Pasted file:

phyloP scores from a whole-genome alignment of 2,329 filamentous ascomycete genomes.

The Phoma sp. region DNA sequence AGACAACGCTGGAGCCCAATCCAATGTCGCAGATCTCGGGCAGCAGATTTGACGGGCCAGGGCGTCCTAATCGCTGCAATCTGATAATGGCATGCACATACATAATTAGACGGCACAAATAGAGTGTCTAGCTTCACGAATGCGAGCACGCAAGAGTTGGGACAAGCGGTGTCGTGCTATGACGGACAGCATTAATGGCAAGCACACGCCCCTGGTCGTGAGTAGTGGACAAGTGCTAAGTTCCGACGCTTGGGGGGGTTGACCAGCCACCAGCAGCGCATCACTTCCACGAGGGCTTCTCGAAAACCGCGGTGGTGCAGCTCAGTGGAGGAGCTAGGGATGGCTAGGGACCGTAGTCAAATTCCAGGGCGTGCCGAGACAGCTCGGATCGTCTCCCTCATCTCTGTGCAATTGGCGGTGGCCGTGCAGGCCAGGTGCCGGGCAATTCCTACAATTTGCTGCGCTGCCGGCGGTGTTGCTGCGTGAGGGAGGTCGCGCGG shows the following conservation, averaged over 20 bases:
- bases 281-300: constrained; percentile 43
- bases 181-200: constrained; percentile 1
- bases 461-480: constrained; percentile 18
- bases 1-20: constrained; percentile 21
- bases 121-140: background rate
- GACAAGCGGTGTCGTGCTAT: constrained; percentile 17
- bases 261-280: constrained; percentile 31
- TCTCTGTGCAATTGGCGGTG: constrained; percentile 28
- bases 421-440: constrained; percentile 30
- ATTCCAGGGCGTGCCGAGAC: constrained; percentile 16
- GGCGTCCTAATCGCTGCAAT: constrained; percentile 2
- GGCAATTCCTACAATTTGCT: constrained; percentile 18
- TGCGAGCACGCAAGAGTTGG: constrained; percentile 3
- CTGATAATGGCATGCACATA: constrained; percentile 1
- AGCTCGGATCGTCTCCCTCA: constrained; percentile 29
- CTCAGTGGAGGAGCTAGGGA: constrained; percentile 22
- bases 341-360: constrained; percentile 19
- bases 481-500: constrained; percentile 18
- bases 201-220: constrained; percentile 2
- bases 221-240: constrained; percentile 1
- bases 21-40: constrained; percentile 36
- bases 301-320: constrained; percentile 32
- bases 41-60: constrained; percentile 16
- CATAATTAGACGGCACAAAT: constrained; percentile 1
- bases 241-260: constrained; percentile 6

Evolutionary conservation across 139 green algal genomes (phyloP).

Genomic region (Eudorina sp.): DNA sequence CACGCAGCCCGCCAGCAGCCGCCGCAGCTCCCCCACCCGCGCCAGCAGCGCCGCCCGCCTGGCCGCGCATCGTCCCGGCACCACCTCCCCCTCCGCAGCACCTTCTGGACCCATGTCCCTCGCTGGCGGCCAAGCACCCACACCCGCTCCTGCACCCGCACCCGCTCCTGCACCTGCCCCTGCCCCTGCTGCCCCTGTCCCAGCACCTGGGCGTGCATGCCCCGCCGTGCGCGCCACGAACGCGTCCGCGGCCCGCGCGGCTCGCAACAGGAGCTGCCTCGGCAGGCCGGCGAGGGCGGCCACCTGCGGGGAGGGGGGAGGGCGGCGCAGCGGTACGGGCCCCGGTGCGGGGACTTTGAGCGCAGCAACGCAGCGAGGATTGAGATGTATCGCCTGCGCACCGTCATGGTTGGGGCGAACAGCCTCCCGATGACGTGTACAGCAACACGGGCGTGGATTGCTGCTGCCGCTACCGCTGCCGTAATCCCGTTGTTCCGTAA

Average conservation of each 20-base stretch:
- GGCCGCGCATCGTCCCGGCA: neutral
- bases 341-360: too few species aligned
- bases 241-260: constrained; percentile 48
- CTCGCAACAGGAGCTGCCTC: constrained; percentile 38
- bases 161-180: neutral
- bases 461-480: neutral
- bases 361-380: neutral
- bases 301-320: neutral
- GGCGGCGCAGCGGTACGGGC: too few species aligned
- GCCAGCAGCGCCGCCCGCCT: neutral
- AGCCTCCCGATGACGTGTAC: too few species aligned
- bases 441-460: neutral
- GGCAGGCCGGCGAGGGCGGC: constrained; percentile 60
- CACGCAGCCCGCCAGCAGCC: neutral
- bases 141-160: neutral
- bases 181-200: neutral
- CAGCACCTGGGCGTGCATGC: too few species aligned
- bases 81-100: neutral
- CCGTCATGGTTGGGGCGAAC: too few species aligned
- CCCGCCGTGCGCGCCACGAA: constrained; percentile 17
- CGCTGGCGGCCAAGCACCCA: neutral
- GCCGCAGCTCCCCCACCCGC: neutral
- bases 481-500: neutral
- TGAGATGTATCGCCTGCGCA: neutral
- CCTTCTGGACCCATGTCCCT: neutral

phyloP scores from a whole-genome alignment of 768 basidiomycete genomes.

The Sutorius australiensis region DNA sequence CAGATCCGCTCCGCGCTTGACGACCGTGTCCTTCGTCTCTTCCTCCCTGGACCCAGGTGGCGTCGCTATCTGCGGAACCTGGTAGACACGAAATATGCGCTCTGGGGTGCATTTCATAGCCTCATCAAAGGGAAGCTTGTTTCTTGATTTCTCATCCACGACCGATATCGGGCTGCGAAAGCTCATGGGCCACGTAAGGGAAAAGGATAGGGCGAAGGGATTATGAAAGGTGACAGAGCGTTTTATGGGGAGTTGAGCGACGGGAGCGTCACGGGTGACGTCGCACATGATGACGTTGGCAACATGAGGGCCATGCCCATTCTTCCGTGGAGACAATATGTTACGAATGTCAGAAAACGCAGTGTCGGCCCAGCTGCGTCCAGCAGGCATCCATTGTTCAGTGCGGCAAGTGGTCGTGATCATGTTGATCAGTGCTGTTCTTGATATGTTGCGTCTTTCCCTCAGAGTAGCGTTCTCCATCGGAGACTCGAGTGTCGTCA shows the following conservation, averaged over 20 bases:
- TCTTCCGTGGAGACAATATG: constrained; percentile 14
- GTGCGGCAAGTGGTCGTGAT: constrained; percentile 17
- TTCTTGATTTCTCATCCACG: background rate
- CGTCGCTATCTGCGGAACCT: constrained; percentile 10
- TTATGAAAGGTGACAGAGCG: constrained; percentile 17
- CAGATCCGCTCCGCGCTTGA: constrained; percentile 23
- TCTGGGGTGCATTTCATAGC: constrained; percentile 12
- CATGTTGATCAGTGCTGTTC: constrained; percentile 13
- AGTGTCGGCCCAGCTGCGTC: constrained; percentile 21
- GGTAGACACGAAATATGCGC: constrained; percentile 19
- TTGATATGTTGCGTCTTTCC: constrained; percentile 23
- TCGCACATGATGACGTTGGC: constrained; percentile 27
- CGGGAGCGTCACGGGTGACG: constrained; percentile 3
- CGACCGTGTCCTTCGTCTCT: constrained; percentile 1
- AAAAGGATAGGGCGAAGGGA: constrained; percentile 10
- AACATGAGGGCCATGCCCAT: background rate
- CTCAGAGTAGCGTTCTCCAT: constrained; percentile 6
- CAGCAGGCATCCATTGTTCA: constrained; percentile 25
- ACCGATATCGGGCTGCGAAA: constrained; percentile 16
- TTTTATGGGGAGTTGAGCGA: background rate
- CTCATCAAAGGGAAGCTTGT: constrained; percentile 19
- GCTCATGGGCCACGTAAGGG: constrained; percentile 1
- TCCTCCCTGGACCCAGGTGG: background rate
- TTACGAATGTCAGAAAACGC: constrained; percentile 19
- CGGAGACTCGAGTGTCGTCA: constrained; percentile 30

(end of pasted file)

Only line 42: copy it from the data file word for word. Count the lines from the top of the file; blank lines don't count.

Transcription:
- bases 441-460: neutral